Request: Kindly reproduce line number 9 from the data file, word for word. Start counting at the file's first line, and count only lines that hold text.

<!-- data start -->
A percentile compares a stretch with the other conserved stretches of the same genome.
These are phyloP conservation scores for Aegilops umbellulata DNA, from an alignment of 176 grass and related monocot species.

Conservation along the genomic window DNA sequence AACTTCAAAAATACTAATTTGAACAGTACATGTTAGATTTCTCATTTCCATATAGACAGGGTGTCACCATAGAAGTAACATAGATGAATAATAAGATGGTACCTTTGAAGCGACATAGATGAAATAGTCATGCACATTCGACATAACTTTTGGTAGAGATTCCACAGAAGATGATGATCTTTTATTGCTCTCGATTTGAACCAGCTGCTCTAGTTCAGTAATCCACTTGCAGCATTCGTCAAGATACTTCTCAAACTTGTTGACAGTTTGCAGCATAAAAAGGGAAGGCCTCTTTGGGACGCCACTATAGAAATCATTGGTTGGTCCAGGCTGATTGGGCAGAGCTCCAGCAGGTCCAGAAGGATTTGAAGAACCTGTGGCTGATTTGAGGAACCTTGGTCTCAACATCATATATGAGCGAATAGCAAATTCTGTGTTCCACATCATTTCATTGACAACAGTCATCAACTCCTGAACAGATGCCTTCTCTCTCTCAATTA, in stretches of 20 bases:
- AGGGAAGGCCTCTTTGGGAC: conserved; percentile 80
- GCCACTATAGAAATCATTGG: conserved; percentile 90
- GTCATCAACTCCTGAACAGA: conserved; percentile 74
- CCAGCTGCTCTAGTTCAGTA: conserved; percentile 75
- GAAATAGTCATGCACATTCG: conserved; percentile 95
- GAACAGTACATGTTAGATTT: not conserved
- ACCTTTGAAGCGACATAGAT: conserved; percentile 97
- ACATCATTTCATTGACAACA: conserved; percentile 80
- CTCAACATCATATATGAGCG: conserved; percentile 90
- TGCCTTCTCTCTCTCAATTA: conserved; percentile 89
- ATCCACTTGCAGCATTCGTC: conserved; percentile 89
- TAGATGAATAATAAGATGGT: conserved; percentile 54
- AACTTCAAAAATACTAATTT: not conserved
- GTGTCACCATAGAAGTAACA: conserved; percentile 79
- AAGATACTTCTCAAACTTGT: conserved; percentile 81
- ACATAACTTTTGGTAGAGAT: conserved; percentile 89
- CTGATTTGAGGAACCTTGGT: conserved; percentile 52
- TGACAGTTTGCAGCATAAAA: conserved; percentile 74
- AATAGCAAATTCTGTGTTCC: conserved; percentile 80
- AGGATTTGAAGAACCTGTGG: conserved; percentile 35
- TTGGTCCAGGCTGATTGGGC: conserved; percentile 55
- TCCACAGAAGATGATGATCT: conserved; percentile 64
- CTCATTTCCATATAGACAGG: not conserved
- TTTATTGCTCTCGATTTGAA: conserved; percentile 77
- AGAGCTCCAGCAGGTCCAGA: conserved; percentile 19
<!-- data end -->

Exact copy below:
- GAACAGTACATGTTAGATTT: not conserved